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Review - Ten Books for Spring - Classics and Beyond

It's only taken me several days, but I think I've come up with a good list for this week's Top Ten Tuesday:

1. The Kill, by Émile Zola
Making an exception in my "no more reading challenges" resolution - I plan to read The Kill for Fanda's Zoladdiction event next month.  It's one of Zola's shorter novels and, from what I hear, an interesting one!

2. Ben-Hur, by Lew Wallace (re-read)
I just started Book 2, so I have a ways to go yet.  :)

3. North Korea's Hidden Revolution: How the Information Underground Is Transforming a Closed Society, by Jieun Baek
How do people share information that's illegal, and what information would a person risk their life to access?  This topic appeals to me for both historical and universal reasons.

4. The Accusation: Forbidden Stories from Inside North Korea, by Bandi
"Bandi" is an author in North Korea, whose short stories from the 80s and 90s were smuggled out and published recently.  Saw this while browsing my library's ebooks and thought it would be interesting.

5.  Picnic at Hanging Rock, by Joan Lindsay
Found out about this through O's review... has it been nearly a year ago?!  I like a good psychological mystery.

6.  The Castle, by Franz Kafka
Spring takes me back to college days, when I was stereotypically discovering Kafka instead of reading my textbooks.  The Castle is, I believe, the last work of fiction I haven't read by him.

7. Wuthering Heights, by Emily Brontë (re-read)
Though I read this book two or three times, many years ago, I never properly understood or reviewed it.  Perhaps it will propel me to finish the Brontë sisters' novels as well (The Tenant of Wildfell Hall and The Professor are still TBR).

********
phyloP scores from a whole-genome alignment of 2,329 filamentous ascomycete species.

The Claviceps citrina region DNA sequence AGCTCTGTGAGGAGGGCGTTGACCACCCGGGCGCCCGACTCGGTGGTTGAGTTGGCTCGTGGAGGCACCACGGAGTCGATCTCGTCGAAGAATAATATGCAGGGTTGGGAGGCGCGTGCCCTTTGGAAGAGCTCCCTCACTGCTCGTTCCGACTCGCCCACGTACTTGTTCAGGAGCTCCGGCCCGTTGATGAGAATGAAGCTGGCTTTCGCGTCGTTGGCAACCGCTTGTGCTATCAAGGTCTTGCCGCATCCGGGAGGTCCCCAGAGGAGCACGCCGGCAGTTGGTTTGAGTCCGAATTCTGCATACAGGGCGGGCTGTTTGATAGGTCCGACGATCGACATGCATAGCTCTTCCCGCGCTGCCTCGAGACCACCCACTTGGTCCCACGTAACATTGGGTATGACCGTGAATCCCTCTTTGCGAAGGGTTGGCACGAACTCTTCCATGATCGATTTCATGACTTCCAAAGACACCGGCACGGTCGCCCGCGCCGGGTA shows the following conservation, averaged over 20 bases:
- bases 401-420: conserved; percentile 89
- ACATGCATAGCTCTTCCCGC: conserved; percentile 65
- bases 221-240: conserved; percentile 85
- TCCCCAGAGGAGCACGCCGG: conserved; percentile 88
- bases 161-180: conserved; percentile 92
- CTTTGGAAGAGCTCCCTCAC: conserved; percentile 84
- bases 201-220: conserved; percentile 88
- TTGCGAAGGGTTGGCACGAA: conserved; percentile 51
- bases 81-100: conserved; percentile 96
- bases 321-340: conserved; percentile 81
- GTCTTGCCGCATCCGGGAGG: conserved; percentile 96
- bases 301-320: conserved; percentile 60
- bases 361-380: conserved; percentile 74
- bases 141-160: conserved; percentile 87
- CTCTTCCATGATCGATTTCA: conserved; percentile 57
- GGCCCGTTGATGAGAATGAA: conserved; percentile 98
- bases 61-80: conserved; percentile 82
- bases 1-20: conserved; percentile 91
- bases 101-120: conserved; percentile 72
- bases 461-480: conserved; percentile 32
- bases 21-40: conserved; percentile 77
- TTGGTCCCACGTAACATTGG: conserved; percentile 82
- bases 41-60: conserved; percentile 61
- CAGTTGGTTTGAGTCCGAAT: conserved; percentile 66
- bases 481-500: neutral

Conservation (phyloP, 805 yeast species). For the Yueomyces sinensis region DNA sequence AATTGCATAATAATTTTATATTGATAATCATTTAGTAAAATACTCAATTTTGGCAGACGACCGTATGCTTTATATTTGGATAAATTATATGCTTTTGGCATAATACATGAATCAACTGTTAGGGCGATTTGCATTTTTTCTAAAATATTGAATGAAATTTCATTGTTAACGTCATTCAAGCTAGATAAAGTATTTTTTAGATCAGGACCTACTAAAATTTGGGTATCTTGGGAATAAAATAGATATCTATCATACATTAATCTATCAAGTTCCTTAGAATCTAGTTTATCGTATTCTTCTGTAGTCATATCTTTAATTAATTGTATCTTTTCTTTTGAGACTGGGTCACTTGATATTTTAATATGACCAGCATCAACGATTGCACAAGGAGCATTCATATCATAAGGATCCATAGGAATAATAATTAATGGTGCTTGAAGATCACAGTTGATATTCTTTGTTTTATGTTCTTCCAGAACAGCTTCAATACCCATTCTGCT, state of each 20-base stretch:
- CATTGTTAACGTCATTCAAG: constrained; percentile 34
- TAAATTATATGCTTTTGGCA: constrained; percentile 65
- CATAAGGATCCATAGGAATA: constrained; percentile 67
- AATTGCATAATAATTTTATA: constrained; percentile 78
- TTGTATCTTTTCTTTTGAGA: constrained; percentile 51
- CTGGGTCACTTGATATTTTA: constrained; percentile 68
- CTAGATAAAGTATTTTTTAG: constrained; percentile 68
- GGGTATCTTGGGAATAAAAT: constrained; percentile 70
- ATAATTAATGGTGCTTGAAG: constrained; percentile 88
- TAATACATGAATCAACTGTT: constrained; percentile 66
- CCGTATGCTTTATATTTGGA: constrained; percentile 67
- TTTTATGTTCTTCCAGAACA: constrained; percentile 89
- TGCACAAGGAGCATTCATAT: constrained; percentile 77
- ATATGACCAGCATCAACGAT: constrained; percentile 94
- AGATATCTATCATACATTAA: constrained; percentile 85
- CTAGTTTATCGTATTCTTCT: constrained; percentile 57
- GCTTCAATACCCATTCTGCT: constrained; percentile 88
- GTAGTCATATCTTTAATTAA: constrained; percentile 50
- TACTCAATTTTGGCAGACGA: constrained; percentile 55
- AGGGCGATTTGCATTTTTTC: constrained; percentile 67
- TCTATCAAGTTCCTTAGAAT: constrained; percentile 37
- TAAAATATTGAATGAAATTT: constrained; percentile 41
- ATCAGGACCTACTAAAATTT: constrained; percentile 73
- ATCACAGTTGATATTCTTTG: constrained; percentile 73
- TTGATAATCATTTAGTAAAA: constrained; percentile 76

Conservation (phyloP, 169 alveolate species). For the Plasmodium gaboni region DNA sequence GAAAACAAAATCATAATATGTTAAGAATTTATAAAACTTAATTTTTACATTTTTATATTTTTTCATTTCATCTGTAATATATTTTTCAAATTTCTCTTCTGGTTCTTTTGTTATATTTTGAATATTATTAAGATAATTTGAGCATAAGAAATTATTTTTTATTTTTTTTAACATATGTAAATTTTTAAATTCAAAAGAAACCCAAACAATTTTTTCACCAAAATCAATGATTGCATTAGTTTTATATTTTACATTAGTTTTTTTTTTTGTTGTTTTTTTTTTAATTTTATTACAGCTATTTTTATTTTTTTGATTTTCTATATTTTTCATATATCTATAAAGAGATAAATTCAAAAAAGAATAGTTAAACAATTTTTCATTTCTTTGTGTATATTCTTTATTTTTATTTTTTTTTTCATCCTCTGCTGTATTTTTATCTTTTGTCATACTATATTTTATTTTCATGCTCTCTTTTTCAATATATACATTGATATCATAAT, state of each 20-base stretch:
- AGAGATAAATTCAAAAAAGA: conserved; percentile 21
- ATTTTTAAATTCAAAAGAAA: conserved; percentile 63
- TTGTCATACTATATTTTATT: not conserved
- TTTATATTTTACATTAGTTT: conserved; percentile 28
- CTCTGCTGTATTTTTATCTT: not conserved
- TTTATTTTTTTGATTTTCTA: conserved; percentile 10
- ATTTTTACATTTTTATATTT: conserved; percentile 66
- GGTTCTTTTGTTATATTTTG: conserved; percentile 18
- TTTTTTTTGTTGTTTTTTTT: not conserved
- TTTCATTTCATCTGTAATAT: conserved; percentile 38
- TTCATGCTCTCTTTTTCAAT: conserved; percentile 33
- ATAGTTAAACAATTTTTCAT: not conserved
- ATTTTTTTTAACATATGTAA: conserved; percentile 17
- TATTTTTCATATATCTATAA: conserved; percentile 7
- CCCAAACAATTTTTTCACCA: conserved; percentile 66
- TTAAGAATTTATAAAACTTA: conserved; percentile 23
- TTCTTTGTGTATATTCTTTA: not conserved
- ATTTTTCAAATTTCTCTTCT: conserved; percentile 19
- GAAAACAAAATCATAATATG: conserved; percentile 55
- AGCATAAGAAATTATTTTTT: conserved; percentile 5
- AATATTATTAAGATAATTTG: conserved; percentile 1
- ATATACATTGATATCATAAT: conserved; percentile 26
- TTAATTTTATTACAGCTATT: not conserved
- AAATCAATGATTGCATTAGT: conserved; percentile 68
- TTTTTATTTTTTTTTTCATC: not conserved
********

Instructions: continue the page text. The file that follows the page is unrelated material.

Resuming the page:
8. The Island of Dr. Moreau, by H. G. Wells (re-read)
I was recently reminded how relevant this little sci-fi/horror classic is.  Need to read it again and review it in full.

9. George: A Novel of T. E. Lawrence, by E.B. Lomax
What if Lawrence's accident wasn't fatal?  From what I've seen, this is the best-rated historical fiction novel written about Ned, and the concept intrigues me.

10. (wildcard)
Lately I've stumbled across a variety of books that I want to read soon, some of them quite random.  Hopefully I'll get to at least one of them this spring!

Comments

  1. The Kill is a good choice to enjoy Zola. It provides a lot of beautiful scenery, although not my favorite book. Anyway, good luck with Zola!

    I have only read Ben Hur from your other list, but I m curious about The Island of Dr. Moreau!

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    1. Dr. Moreau is short but chilling!

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  2. Thanks for stopping by my blog Marian. I have been reading some of your posts. Your blog is excellent. This is an impressive list. Of the books that I have not read I want to read. I loved the film Picnic at Hanging Rock. I did not know that it was a book. I must read it. Lately there have been a lot of books about North Korea published. I want to read at least one. Both of these look good.

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    1. Thanks for the feedback - I'm so glad to hear that!

      So far I've only read two books on North Korea, but I can highly recommend both of them: Not Forgotten by Kenneth Bae, and Dear Leader by Jang Jin-sung. They were very eye-opening, personal stories from different perspectives and hard to put down.

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  3. I read Wuthering Heights back when I was in college - happy reading!

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    1. Thanks! I'm looking forward to it. :)

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